You’re getting ready for your race. And you’ve heard from people, maybe from me if you’ve been on this channel before, and if not, hit subscribe to stick around with me for tips in the future. But you may have heard from people don’t try anything new on race day. And you’re thinking about your nutrition, you’re thinking, “Man, I’m going to be out there a while and I know that I need to take in something. But, what do I do? Do I do something different? I’m not supposed to do anything different, but I know it’s going to be different because it is a race.” Well, today we’re going to talk about the difference in nutrition, from training to racing.
If you haven’t been with me here on the channel before, I’m Jesse Funk. This is a show I call Runner’s High, where we talk about everything running and endurance related. Now, when we’re trying to figure out the difference between training fuel and racing fuel, it comes down to a relatively simple rule, and that is this, what works for you. I can’t tell you what works for you. I can make suggestions. But you’re going to have to try things out and see what actually works.
Now it can get a little more complicated than that. But the gist is on race day, you need to take in what works with you, is easily digested, doesn’t cause you GI distress, and gives you plenty of fuel. So, what does that mean? For some people, especially if you’re going to be going ultra long distance like say you were going ultras over Ironman distance, then you may be taking in Whole Foods throughout the race. And you can do this in training, because you’re often going to be, say, out for a long run or on the bike if you’re doing triathlon.
I would take in Whole Foods on my long rides, when we’re putting in like three and five hours. Just out there too long and you get tired of taking in gels, which are a nice quick source of carbohydrate, but just the same flavor over and over again in that gel format for hours and hours on end. It just gets unpalatable. So, you have to figure out what works for you.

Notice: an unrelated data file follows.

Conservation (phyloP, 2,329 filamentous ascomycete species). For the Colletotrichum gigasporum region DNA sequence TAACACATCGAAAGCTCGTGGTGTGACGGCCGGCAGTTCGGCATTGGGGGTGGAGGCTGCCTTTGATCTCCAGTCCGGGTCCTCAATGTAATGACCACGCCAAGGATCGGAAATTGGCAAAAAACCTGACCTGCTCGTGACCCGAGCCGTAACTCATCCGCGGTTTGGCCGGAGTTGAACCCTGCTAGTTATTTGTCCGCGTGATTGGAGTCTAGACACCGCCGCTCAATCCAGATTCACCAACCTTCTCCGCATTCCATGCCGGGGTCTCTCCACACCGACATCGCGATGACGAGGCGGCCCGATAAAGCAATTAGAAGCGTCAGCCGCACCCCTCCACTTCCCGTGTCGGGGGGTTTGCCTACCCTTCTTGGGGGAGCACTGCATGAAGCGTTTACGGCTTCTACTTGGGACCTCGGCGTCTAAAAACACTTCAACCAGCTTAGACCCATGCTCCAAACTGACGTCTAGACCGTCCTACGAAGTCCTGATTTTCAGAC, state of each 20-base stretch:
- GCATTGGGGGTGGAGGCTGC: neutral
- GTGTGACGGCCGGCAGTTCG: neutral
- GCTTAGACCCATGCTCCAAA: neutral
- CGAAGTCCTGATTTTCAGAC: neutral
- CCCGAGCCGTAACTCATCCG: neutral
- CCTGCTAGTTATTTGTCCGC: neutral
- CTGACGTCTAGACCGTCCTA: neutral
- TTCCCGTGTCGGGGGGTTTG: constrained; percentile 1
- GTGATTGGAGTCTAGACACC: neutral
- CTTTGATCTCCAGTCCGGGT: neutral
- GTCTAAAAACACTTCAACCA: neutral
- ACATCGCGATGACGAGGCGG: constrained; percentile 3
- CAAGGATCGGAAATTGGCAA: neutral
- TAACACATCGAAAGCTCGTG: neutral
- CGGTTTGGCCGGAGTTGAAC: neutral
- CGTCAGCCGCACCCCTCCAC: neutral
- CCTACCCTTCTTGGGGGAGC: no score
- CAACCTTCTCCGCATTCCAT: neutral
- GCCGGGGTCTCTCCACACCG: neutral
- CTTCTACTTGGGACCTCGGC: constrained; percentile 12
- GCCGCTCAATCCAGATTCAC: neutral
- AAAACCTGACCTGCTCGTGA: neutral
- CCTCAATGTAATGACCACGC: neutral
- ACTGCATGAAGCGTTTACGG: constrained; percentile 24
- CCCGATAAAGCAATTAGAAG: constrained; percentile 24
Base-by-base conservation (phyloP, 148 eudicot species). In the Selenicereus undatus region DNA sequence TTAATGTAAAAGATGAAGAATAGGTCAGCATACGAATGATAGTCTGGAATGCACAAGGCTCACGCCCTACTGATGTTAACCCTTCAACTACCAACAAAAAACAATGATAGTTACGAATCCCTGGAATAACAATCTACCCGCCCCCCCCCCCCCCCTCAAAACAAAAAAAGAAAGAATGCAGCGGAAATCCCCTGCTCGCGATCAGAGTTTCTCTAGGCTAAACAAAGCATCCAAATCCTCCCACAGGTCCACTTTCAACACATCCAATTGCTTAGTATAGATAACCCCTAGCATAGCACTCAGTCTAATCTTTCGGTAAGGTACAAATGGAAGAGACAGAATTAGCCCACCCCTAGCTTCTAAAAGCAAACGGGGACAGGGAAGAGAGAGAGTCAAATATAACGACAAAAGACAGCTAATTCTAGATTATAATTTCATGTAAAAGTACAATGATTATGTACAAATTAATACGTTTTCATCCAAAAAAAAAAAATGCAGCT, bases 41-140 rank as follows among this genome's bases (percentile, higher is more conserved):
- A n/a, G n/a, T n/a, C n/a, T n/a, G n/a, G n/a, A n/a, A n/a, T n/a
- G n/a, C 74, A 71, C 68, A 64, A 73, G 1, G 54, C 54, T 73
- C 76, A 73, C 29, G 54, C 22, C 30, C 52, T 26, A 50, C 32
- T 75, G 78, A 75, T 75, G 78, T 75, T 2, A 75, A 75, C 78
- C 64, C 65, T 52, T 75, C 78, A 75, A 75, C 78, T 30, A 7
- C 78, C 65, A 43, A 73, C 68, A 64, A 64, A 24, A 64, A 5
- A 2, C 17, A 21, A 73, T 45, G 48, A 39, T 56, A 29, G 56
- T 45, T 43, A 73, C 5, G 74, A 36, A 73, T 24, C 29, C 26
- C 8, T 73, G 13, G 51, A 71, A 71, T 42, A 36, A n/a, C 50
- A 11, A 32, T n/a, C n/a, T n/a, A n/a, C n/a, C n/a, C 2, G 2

My short suggestion is training versus racing comes down to this intensity. So, if you’re training at the intensity that you’re racing at, and you can eat a particular food, then you can eat that food on race day, most likely. There shouldn’t really be any difference. The difference is, as I mentioned earlier, like when I was out on those long rides, and I would take a sandwich with me, or at the time I was eating Picky Bars by the company from Jesse Thomas, who was a former pro triathlete, I would take foods like that, this whole food kind of thing.
But I’m not working really hard, it becomes harder for your body to digest those things when you’re working harder. So, if you’re racing at the same intensity that you’re training at, whatever you can stomach in training, you can stomach on race day. And you know, because you’ve done it, you do it over and over again in training.
So, this video is not very long today. That’s basically the advice. The difference is solely intensity. You can take in more Whole Foods at a lower intensity, and you’re going to take in more towards liquid the higher intensity you go. So, taking in fuel via a drink or a gel, because they are easily absorbed, easily digested is going to be the way to go for a higher intensity training day and racing day. And again, practice what you train with that you want to use on race day, and you’ll be good to go. I’ll see you next time on the next episode of Runner’s High.